You make many good points about the harm done by the "lead out of solder" laws. Your column seems to assume that the environmentalists who fight for these laws are open to reason and are guided by concern for humanity, but they are not. They want to protect the earth from man, not for man.
Reading your column, I wondered what to change in order not to play into the hands of the environmentalists. That isn't an easy task. But if we care about human happiness on earth, then we must take the moral high ground from under the environmentalists who value rats more than humans. To not do so is deadly, as those firefighters learned too late.
Author's reply: Thanks for the news item you provided. It was a compelling story of how we loose sight of our true goals and objectives in the face of ill-conceived legislation. There's an excellent book titled The Death of Common Sense, by Philip K. Howard. In it, he examines how law written with good intentions prohibits us from acting responsibly and with reason. He wrote numerous stories, including some related to lead in paint.
I have been very frustrated with the current activity in the lead-free efforts, but know that I'm not alone. Fortunately, because of my work, I won't be sanctioned by my company, as are many who might wish to express themselves.
It's a sad day when the truth and reason are set aside, and decisions are made without the benefit of scientific analysis as to the real impact. Laws in general are necessary, but bad laws must be challenged. Trying to find balance will forever be a challenge with so many competing agendas. But as your story points out, common sense will generally provide a path to a "golden mean" if we allow it.
Pacific Consultants LLC
I'm still using a 200-MHz computer at home, although friends and coworkers have upgraded to the new technology. My vehicles are eight years old, and I don't have digital TV or a DVD player (yes, I have seen them playing movies and they're very nice). I have found that the prior art technology serves me quite well, and I'm no longer pulled in by the new bells and whistles. In fact, I recently purchased a slide rule to brush up and explore the "ancient technology." This philosophy not only saves me money, but my electronic items continue to function well for my needs. (Of course, I understand that I may be forced to upgrade items if something slips into "obsolescence" or discontinues to function, and the repair is impossible or costly.)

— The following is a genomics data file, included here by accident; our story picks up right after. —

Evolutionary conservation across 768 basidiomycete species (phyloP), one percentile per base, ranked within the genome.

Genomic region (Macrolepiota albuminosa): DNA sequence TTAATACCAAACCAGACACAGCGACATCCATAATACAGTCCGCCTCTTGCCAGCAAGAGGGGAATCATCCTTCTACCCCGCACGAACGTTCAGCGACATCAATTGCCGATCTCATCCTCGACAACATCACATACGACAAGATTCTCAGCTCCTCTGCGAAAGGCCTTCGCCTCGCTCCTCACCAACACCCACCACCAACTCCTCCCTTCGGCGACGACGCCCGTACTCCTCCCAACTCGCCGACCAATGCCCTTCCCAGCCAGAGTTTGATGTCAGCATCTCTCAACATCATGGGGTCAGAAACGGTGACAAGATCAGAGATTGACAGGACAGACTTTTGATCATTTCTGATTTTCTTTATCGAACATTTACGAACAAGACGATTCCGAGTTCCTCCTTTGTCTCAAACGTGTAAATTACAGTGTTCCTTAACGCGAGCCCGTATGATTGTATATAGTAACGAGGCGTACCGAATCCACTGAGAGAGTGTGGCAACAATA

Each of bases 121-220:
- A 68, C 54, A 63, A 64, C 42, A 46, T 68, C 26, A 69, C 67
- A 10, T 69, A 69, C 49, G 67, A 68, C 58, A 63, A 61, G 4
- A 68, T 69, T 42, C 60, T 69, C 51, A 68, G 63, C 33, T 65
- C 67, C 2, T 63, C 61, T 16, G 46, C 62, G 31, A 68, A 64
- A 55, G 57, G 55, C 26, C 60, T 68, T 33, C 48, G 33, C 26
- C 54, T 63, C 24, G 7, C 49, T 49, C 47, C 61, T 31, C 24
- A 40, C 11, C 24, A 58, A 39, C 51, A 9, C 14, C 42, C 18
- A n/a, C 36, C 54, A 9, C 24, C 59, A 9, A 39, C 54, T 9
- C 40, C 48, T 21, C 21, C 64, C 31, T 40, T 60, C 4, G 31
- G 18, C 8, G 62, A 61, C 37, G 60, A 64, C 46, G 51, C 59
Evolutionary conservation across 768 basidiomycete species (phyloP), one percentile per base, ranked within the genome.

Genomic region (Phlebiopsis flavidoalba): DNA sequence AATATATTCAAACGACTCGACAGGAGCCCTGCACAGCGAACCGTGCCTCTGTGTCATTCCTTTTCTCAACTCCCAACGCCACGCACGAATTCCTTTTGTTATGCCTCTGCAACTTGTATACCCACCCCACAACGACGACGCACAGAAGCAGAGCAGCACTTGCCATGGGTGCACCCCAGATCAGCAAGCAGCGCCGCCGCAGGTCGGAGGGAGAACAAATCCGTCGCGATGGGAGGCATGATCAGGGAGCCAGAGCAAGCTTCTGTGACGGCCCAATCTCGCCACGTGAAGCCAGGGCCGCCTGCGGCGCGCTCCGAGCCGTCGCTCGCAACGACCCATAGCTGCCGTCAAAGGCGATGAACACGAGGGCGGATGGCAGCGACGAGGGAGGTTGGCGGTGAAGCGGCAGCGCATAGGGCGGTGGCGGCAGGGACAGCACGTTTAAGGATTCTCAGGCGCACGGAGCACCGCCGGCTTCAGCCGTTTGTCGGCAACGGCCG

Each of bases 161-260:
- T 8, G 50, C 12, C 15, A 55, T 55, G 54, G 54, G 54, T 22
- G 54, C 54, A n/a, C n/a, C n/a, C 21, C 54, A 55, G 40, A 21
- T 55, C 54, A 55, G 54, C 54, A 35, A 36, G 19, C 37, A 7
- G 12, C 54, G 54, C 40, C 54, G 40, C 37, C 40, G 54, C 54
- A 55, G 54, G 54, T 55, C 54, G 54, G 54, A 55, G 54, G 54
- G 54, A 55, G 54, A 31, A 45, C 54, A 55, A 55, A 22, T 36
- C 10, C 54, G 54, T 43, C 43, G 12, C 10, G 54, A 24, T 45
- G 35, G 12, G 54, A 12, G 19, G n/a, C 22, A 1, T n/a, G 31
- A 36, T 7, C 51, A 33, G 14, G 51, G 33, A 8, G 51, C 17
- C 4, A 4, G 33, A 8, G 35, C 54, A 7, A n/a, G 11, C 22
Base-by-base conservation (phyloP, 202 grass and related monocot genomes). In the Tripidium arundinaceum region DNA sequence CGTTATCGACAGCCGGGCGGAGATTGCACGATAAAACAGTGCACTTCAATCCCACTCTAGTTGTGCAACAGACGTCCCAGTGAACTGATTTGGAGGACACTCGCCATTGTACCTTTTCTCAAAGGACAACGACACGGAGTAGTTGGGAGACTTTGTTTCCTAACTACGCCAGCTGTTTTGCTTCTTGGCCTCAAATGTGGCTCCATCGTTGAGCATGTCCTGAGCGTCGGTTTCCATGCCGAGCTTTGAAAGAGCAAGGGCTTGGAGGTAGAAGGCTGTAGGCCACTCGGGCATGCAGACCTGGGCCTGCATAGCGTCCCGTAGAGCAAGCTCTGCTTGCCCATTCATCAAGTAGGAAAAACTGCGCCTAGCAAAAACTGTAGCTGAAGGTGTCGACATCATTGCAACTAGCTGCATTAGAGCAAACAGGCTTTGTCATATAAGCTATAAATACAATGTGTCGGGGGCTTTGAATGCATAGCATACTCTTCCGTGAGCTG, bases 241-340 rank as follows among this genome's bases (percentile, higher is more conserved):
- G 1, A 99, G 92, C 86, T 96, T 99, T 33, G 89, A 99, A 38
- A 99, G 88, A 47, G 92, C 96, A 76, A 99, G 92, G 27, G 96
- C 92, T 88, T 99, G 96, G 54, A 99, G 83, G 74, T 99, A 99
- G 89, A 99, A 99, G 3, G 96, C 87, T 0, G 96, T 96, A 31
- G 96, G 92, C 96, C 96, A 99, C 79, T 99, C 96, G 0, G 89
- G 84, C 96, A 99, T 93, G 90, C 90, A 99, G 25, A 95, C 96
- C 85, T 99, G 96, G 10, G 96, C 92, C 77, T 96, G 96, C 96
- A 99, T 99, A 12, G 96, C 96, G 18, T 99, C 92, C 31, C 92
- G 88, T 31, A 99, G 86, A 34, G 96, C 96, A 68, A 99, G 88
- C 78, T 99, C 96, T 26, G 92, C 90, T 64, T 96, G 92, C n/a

But I have one long-standing vice—my passion for reading vintage science fiction books ('30s to '50s) and current books on astronomy and related sciences. So, I haven't completely curbed spending on all material items, except that I buy the vintage science fiction books at used book stores, and I sure get more for my money.
I too raise my hand as an upgrade junkie \["Raise Your Hand If You Are An Upgrade Junkie"\]. However, I disagree with your statement, "But do we really need the additional features or performance? In many cases, the answer is a resounding yes!" My answer is "yes" in only some cases. Those cases are where your current project exceeds your capacity/capability, especially in today's climate of shrinking budgets. Once you determine that your project exceeds your current capacity, which can be very subjective, the upgrade should be judged by money, availability, and future criteria.
At home, I only upgrade my PC when the game I just purchased won't run on my current machine. Then, I can justify purchasing a 1-GHz dual-processor system with RAID hard drives, 40-Gbyte (compressed) tape backup, 250-Mbyte ZIP, Soundblaster Live! platinum, DVD-RAM, CD-R/W, surroundsound speakers, etc. The justification is that I should be able to run any software there is for at least 10 years—probably longer. By using this method of computer upgrades, I usually skip two or three generations of hardware every time I purchase a new computer. Each computer purchase runs about $2500.
At work, this means convincing my boss that by spending the extra money for a device that exceeds the current requirements, as well as the bells and whistles that everyone won't need, future expenditures can be avoided. I have been successful, mostly because my organization has a large enough "corporate knowledge" to reasonably predict what kinds of projects will still be working in the next two fiscal years. This allows me to influence the budget process for the first fiscal year and provide enough money to purchase equipment to cover both fiscal years.